According to Art. 31 of the first draft Regulation, a breach was to be reported within 24 hours from the time the breach was established. This reporting duty raised widespread concern among companies in Europe and the U.S. that it may put an unreasonable burden on the data controller that could not be fulfilled. The version of the draft Regulation adopted in October 2013 by the Committee on Civil Liberties, Justice and Home Affairs (LIBE) of the European Parliament fortunately eliminated the inflexible 24 hour deadline and instead provided for an obligation of the data controller to report breaches “without undue delay” after the establishment of a personal data breach. This raises the question of when it must be assumed that a breach has indeed been established. Due to the fact that most small to mid-size business, and even some large corporations, still have not implemented an appropriate incident discovery and reporting system, data losses often go unnoticed and are therefore not even established in the first place. Whoever thinks that maintaining this technical status quo and not poking too deep into possible incidents is a good policy had better think twice, however, as a short glimpse into the recitals suggests that ignoring the potential of data losses may not help. Recital 68, in particular, suggests otherwise by stating that

“in order to determine whether a personal data breach is notified to the supervisory authority and to the data subject without undue delay, it should be ascertained whether the controller has implemented and applied appropriate technological protection and organizational measures to establish immediately whether a personal data breach has taken place and to inform promptly the supervisory authority and the data subject, before a damage to personal and economic interests occurs, taking into account in particular the nature and gravity of the personal data breach and its consequences and the adverse effects for the data subject.”

He who sits on the fence and does not actively take measures to implement an incident discovery and reporting system that is up to its task may hence be punished by life, if not by the supervisory authority.

On the other hand, one may justly assume that (a) the mere suspicion or assumption that a breach may have occurred does not suffice to trigger a duty to report and (b) if a breach remains unnoticed by the data processor’s state-of-the-art incident reporting system, no liability can arise from a failure to report the breach. Even so, private and public data controllers and processors will find it difficult to comply with this obligation. A premature report to the supervisory authority can have serious consequences on the reputation of the company and on its market chances, and may also seriously damage the customer goodwill that took so long to acquire. In the end, however, any data processor would be ill advised to wait too long and to try to conceal a personal data breach from the supervisory authority and the public. Once an incident has been discovered by the processor’s IT-system, the CIO, CSO and CPO should react swiftly and follow a procedure that guides them through all steps necessary to verify the breach, its consequences and possible causes and to alert the CEO or board so that the incident can then be reported to the supervisory authority without undue delay. Also, irrespective of the regulation itself, and as has been demonstrated by recent cases if data breaches are reported to the data subjects belatedly, it has the potential to cause greater damage to the trust between the data subject and the company than if the data subject is informed promptly. Data breaches are hence requiring excellent soft skills from those responsible for their reporting to the outside world in determining the right point in time to inform data subjects.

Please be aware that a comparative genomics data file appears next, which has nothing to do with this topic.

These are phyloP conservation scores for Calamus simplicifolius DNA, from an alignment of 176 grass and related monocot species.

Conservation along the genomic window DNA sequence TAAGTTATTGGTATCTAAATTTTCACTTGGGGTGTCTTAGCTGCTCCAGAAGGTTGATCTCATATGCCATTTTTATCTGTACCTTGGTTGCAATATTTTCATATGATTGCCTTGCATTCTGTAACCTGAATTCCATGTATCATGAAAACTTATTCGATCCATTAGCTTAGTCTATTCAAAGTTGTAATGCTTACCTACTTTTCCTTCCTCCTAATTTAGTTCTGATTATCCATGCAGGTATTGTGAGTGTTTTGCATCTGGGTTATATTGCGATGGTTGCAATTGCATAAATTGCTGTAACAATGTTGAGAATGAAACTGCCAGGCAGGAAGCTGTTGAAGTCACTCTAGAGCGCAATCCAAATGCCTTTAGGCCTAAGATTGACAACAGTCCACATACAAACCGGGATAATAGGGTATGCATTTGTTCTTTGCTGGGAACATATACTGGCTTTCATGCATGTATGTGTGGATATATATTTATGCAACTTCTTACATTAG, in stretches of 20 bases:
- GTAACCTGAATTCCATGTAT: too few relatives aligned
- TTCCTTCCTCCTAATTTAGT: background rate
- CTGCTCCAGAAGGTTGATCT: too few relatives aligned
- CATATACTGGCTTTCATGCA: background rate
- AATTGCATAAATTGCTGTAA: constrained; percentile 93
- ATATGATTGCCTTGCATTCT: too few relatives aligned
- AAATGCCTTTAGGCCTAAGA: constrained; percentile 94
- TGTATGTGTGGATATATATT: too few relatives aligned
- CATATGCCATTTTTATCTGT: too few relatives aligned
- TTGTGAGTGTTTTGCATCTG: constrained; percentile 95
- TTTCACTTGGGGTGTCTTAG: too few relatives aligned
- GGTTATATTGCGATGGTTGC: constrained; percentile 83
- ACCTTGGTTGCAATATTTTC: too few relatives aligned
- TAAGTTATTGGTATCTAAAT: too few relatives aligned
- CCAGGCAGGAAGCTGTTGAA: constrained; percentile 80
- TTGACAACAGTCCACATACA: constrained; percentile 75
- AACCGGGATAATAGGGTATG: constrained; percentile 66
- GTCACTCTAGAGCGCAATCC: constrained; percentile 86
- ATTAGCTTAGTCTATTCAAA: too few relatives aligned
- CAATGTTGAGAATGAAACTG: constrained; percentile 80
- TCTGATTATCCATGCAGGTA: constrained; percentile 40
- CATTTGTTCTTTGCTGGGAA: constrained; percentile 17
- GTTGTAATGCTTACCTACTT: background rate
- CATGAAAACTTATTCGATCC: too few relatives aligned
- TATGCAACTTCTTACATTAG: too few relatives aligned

Considering the complexity of assessing possible data breaches and the task to find a cure if one occurred, we hope that the European Data Protection Board will promptly issue guidelines, recommendations and best practices for establishing the data breach and determining any undue delay in reporting them (See Art. 66 (1)(b), Regulation). (The European Data Protection Board is an independent body that consists of the heads of the national supervisory authorities to ensure the consistent application of the Regulation. See Art. 64, Regulation for details.)

5. Which types of breaches must be reported?

What exactly the processor must report to the supervisory authority is laid out in Article 31 para. 3. The minimum information comprises such basic data as the nature of the personal data breach, categories and number of data subjects concerned, the identity and contact details of the processor’s data protection officer, the measures proposed or taken by the processor to mitigate the possible adverse effects of the breach as well as a description of its possible consequences. It also requires the controller and processor to document any breach, its effects and the remedial action taken.